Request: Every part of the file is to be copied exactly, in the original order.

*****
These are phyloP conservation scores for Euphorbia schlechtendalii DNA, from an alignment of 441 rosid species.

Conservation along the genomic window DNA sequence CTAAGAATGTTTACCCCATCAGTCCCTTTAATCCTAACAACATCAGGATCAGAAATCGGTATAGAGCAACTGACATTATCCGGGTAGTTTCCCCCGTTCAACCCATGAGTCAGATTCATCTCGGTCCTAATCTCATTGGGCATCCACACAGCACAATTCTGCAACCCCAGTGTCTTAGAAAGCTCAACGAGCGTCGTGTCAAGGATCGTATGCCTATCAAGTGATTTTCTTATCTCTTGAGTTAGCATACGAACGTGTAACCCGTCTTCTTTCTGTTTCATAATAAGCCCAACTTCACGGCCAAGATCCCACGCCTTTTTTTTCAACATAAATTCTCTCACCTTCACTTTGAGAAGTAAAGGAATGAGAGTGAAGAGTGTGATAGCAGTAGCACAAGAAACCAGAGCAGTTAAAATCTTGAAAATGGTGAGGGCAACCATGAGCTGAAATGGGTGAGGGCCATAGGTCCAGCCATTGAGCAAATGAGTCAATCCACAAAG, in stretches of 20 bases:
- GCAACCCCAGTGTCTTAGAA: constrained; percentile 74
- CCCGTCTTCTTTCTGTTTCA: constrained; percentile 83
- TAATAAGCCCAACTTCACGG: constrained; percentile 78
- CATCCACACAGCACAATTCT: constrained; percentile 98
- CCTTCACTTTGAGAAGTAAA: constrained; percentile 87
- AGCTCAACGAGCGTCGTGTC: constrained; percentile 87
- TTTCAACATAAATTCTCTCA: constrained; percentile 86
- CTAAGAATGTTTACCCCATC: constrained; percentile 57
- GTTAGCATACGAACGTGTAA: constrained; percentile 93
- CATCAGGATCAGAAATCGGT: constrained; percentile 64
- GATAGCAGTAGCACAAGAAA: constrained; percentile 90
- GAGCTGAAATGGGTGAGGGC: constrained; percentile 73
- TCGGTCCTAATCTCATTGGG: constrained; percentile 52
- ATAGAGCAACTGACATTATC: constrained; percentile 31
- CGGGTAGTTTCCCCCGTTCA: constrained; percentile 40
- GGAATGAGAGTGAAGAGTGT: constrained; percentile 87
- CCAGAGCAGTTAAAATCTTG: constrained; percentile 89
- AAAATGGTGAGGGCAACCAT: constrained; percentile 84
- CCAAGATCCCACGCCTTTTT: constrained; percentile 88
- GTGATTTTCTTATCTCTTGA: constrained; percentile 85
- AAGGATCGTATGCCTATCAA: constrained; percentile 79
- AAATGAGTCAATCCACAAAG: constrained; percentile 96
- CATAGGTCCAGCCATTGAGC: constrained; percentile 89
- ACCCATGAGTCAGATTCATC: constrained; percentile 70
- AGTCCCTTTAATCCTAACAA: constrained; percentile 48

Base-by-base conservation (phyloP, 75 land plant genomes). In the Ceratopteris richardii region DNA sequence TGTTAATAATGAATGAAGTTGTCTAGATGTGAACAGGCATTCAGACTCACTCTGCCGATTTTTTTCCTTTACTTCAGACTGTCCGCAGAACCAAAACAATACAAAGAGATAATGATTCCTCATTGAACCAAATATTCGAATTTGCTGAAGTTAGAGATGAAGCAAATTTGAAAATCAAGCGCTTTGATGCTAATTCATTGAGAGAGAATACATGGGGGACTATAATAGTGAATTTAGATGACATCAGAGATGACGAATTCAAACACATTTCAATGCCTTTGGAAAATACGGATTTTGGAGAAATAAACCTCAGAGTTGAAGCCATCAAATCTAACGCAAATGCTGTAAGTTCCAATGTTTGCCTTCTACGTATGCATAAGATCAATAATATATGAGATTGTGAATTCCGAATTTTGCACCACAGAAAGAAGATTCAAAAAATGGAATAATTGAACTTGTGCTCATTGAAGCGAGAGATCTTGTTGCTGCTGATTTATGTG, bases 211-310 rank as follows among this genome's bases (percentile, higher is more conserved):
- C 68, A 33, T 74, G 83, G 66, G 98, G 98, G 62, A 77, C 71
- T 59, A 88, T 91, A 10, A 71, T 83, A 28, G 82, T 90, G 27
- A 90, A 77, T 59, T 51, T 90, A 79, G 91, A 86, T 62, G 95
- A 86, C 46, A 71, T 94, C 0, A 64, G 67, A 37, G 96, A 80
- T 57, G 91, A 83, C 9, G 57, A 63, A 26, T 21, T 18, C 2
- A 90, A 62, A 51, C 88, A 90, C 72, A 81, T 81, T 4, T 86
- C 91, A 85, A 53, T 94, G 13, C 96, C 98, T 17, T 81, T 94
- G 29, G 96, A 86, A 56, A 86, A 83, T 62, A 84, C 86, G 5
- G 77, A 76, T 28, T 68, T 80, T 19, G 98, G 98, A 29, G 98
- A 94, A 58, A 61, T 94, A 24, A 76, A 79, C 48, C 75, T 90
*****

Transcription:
These are phyloP conservation scores for Euphorbia schlechtendalii DNA, from an alignment of 441 rosid species.

Conservation along the genomic window DNA sequence CTAAGAATGTTTACCCCATCAGTCCCTTTAATCCTAACAACATCAGGATCAGAAATCGGTATAGAGCAACTGACATTATCCGGGTAGTTTCCCCCGTTCAACCCATGAGTCAGATTCATCTCGGTCCTAATCTCATTGGGCATCCACACAGCACAATTCTGCAACCCCAGTGTCTTAGAAAGCTCAACGAGCGTCGTGTCAAGGATCGTATGCCTATCAAGTGATTTTCTTATCTCTTGAGTTAGCATACGAACGTGTAACCCGTCTTCTTTCTGTTTCATAATAAGCCCAACTTCACGGCCAAGATCCCACGCCTTTTTTTTCAACATAAATTCTCTCACCTTCACTTTGAGAAGTAAAGGAATGAGAGTGAAGAGTGTGATAGCAGTAGCACAAGAAACCAGAGCAGTTAAAATCTTGAAAATGGTGAGGGCAACCATGAGCTGAAATGGGTGAGGGCCATAGGTCCAGCCATTGAGCAAATGAGTCAATCCACAAAG, in stretches of 20 bases:
- GCAACCCCAGTGTCTTAGAA: constrained; percentile 74
- CCCGTCTTCTTTCTGTTTCA: constrained; percentile 83
- TAATAAGCCCAACTTCACGG: constrained; percentile 78
- CATCCACACAGCACAATTCT: constrained; percentile 98
- CCTTCACTTTGAGAAGTAAA: constrained; percentile 87
- AGCTCAACGAGCGTCGTGTC: constrained; percentile 87
- TTTCAACATAAATTCTCTCA: constrained; percentile 86
- CTAAGAATGTTTACCCCATC: constrained; percentile 57
- GTTAGCATACGAACGTGTAA: constrained; percentile 93
- CATCAGGATCAGAAATCGGT: constrained; percentile 64
- GATAGCAGTAGCACAAGAAA: constrained; percentile 90
- GAGCTGAAATGGGTGAGGGC: constrained; percentile 73
- TCGGTCCTAATCTCATTGGG: constrained; percentile 52
- ATAGAGCAACTGACATTATC: constrained; percentile 31
- CGGGTAGTTTCCCCCGTTCA: constrained; percentile 40
- GGAATGAGAGTGAAGAGTGT: constrained; percentile 87
- CCAGAGCAGTTAAAATCTTG: constrained; percentile 89
- AAAATGGTGAGGGCAACCAT: constrained; percentile 84
- CCAAGATCCCACGCCTTTTT: constrained; percentile 88
- GTGATTTTCTTATCTCTTGA: constrained; percentile 85
- AAGGATCGTATGCCTATCAA: constrained; percentile 79
- AAATGAGTCAATCCACAAAG: constrained; percentile 96
- CATAGGTCCAGCCATTGAGC: constrained; percentile 89
- ACCCATGAGTCAGATTCATC: constrained; percentile 70
- AGTCCCTTTAATCCTAACAA: constrained; percentile 48

Base-by-base conservation (phyloP, 75 land plant genomes). In the Ceratopteris richardii region DNA sequence TGTTAATAATGAATGAAGTTGTCTAGATGTGAACAGGCATTCAGACTCACTCTGCCGATTTTTTTCCTTTACTTCAGACTGTCCGCAGAACCAAAACAATACAAAGAGATAATGATTCCTCATTGAACCAAATATTCGAATTTGCTGAAGTTAGAGATGAAGCAAATTTGAAAATCAAGCGCTTTGATGCTAATTCATTGAGAGAGAATACATGGGGGACTATAATAGTGAATTTAGATGACATCAGAGATGACGAATTCAAACACATTTCAATGCCTTTGGAAAATACGGATTTTGGAGAAATAAACCTCAGAGTTGAAGCCATCAAATCTAACGCAAATGCTGTAAGTTCCAATGTTTGCCTTCTACGTATGCATAAGATCAATAATATATGAGATTGTGAATTCCGAATTTTGCACCACAGAAAGAAGATTCAAAAAATGGAATAATTGAACTTGTGCTCATTGAAGCGAGAGATCTTGTTGCTGCTGATTTATGTG, bases 211-310 rank as follows among this genome's bases (percentile, higher is more conserved):
- C 68, A 33, T 74, G 83, G 66, G 98, G 98, G 62, A 77, C 71
- T 59, A 88, T 91, A 10, A 71, T 83, A 28, G 82, T 90, G 27
- A 90, A 77, T 59, T 51, T 90, A 79, G 91, A 86, T 62, G 95
- A 86, C 46, A 71, T 94, C 0, A 64, G 67, A 37, G 96, A 80
- T 57, G 91, A 83, C 9, G 57, A 63, A 26, T 21, T 18, C 2
- A 90, A 62, A 51, C 88, A 90, C 72, A 81, T 81, T 4, T 86
- C 91, A 85, A 53, T 94, G 13, C 96, C 98, T 17, T 81, T 94
- G 29, G 96, A 86, A 56, A 86, A 83, T 62, A 84, C 86, G 5
- G 77, A 76, T 28, T 68, T 80, T 19, G 98, G 98, A 29, G 98
- A 94, A 58, A 61, T 94, A 24, A 76, A 79, C 48, C 75, T 90